ANALYSIS OF THE PREVALENCE AND FACTORS ASSOCIATED WITH HEPATITIS B INFECTION AMONG ADULTS SEEKING CARE AT MAKENI GOVERNMENT REGIONAL HOSPITAL, SIERRA LEONE
This study aimed to determine the seroprevalence of Hepatitis B among adults seeking care at Makeni Regional Hospital, and factors influencing awareness, and attitudes towards the disease. The significance of this study lies in its potential to provide valuable information on the prevalence of Hepatitis B and its risk factors in the study population. This study used a facility-based cross-sectional design, which involved collecting data at a single point in time from a sample of individuals seeking care at the Makeni Regional Hospital. Blood samples were obtained from participants to evaluate seroprevalence, and questionnaires were distributed to collect relevant data. The study included 403 individuals who sought care at Makeni Regional Hospital. SPSS software was used to process, clean, and analyze the acquired data, which included descriptive statistics such as tables and pie charts. The results indicated an estimated 47% seroprevalence of viral hepatitis B infection among individuals attending Makeni Regional Hospital. Notably, despite widespread awareness of Hepatitis B infection, there were no matching actions or behavioral changes.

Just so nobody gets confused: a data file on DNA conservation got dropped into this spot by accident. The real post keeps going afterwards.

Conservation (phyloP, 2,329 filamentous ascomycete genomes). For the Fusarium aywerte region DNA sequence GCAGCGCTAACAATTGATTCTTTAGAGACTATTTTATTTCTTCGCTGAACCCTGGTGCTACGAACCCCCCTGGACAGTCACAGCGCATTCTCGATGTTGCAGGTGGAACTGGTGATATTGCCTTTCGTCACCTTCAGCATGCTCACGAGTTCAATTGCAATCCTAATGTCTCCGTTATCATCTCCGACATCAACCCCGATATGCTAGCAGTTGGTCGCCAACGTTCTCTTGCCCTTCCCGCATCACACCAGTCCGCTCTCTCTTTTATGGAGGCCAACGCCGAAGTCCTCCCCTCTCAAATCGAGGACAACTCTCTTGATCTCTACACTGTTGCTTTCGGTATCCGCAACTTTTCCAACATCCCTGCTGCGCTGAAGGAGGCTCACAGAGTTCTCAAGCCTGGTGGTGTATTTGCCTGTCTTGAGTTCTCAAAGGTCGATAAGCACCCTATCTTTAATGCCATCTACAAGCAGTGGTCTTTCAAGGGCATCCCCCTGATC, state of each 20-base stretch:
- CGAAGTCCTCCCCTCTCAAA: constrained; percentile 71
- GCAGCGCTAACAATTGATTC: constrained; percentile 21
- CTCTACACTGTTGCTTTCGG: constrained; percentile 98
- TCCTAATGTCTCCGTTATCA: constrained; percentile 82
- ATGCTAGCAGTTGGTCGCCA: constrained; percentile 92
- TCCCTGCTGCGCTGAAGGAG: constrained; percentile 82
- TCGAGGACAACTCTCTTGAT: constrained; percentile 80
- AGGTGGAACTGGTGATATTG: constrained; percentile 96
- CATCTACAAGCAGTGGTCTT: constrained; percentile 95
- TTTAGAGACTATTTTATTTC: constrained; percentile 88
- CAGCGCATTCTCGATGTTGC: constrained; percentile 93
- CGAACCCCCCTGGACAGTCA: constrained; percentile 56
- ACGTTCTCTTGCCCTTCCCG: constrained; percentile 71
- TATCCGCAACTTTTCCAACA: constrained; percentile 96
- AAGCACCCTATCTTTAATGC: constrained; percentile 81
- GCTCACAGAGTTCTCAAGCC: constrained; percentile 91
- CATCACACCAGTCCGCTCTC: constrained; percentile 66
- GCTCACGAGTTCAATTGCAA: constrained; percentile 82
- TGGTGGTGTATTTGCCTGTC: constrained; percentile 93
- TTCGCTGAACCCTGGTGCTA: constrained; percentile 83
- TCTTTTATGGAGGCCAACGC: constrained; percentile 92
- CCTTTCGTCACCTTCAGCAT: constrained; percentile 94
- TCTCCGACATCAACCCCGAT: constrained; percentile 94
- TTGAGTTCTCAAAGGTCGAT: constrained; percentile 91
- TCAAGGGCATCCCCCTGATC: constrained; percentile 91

A troubling finding was that 64% of the participating individuals said that they were engaging in unprotected sexual intercourse and many partnerships, which has been associated with an increased frequency of sexually transmitted illnesses in previous research. Based on the findings of this study, several recommendations can be made to address the high seroprevalence of HBV and to improve public health outcomes. It is crucial to develop and implement comprehensive health education programs in Makeni to raise awareness of the risk factors that contribute to the high prevalence of HBV infection. These programs should focus on educating the population about the dangers of engaging in unprotected sexual intercourse, multiple relationships, alcohol consumption, and smoking.
Key words: Hepatitis B viral infection, seroprevalence, Knowledge and attitude, Makeni Regional Hospital, Sierra Leone